Diana vs. Holga
For a while I was looking for an old “Diana” camera at Ebay and was astonished about the end price of the few auctions I followed. Not possible to get them as a bargain, and that is the interesting thing behind it. The original price for this plastic toy camera, produced in the 60s in Hong Kong has been 99 cent. As I look at the toys, they offer at the Lomography Shop in Vienna (lomography.com), on a regular basis, I noticed, that they have now a Diana replica in the sale, called Diana+. Although not really cheap (40 Euros!!!), I was convinced of the new features they offer with the replica, the most interesting is the “pin-hole” aperture option and the tripod mount, important for that option. To shorten up the story, I ordered one as a christmas present for myself. Although lomography.com avoids a comparison of the Holga and the Diana probably because of marketing reasons, these both ladies are comparable in many ways: Their bodies are made of plastic, with a not very consistently manufactured plastic lens. Other properties like shutter speed are not very well defined either. No electronics, all mechanical. They both employ 120 film type and are sensitive to light leaks. And they are both bitchy in that way, that besides their implicite uncertainties they provoke operator errors. Now for some differences:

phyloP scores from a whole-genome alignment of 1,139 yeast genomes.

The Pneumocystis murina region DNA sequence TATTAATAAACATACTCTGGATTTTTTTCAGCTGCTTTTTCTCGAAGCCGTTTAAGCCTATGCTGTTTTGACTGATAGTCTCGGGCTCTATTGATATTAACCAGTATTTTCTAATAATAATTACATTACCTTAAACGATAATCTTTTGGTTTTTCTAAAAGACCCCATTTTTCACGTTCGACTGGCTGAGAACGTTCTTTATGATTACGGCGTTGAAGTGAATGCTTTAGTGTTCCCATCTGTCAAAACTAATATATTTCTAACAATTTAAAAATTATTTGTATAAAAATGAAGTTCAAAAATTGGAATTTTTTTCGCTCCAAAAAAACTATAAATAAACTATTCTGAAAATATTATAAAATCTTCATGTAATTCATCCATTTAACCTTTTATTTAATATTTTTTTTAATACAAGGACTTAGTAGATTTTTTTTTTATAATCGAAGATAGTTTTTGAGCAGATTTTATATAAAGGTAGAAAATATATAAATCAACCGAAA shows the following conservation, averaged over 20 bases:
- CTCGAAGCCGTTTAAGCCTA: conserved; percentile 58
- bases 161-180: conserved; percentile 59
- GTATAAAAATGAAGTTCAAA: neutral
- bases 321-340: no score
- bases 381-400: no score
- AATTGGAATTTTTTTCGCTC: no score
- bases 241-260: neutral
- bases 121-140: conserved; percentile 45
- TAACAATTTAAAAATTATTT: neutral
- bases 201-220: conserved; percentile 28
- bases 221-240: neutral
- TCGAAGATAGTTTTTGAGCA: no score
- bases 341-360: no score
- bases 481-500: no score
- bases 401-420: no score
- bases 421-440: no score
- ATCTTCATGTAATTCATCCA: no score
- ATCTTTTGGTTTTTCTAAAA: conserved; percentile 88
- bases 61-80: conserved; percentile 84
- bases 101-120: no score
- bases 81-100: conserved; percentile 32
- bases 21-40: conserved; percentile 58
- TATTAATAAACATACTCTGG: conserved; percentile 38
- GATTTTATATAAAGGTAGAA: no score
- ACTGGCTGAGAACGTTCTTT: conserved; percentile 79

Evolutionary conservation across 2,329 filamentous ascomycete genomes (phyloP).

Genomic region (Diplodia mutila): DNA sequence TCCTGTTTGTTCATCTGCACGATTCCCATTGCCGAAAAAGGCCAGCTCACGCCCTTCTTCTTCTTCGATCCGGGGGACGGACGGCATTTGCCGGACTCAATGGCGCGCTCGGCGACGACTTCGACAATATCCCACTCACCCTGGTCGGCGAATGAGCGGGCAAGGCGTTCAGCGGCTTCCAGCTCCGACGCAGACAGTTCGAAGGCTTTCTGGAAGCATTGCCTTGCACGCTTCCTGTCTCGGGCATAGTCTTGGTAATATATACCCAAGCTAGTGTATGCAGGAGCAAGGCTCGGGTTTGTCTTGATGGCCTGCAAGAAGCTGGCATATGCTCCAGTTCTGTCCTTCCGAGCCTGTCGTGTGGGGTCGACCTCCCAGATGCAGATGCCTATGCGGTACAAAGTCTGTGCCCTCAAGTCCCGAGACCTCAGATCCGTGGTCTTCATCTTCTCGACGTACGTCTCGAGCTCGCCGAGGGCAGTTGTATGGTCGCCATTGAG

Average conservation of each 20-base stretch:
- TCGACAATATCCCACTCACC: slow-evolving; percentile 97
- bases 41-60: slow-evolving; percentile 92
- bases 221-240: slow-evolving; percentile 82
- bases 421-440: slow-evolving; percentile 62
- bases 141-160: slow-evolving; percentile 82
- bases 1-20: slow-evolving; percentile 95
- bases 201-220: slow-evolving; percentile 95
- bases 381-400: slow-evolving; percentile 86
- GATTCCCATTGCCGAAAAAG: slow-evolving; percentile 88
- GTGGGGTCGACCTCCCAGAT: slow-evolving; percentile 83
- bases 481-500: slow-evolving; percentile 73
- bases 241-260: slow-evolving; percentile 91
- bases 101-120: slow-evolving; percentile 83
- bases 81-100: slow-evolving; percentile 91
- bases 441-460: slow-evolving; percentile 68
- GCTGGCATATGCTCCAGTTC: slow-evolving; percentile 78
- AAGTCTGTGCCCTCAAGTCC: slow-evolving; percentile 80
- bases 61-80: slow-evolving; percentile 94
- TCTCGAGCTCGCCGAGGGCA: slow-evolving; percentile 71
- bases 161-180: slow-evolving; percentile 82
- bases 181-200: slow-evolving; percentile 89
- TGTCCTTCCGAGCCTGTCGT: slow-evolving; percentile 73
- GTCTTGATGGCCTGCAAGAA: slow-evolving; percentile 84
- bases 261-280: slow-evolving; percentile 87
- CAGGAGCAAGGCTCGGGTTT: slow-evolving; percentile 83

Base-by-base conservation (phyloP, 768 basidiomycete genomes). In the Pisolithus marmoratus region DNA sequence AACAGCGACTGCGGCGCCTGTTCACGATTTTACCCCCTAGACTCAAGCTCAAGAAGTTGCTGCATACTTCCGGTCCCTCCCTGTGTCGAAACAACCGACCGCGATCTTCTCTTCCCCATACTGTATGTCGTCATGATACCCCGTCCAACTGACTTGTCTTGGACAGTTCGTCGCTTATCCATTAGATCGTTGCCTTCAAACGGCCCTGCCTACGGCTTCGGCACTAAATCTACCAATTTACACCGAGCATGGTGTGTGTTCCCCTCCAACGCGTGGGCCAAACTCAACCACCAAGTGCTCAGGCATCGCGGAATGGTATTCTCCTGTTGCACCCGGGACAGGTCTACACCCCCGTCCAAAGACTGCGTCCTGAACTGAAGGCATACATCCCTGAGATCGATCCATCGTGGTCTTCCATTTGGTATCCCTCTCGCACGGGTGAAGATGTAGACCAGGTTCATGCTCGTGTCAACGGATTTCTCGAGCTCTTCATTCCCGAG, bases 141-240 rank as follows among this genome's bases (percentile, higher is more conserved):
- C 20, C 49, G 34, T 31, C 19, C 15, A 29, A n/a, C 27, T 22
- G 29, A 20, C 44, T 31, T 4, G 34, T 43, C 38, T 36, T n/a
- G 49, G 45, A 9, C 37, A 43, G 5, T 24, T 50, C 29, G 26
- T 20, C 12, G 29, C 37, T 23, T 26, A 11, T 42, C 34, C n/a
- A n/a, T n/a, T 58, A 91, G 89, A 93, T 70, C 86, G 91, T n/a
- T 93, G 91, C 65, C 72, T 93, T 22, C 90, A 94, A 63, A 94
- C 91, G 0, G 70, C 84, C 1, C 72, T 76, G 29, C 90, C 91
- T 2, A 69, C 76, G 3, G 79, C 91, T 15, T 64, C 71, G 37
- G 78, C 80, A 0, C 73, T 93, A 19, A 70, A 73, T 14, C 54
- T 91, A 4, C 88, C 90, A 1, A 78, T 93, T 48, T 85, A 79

- The Diana has a narrower body but the lens section has a longer extension (see pictures).
- For the Diana+ there are four aperture settings (3, displayed as weather symbols and the pin-hole Option).
- The Diana plus comes with 2 additional masks allowing to use the original Diana format 4×4 mm (16 captures on a 120 film roll) and an endless panorama frame of a somewhat larger size than that.
As a first judgement let me say, the Diana+ is as bitchy as the Holga is, but it rewards you with great pictures if she is willing and you have a lucky trigger finger. At first I had some problems in getting the exposure right, especially in combination with employing pushed crossprocessed slide film.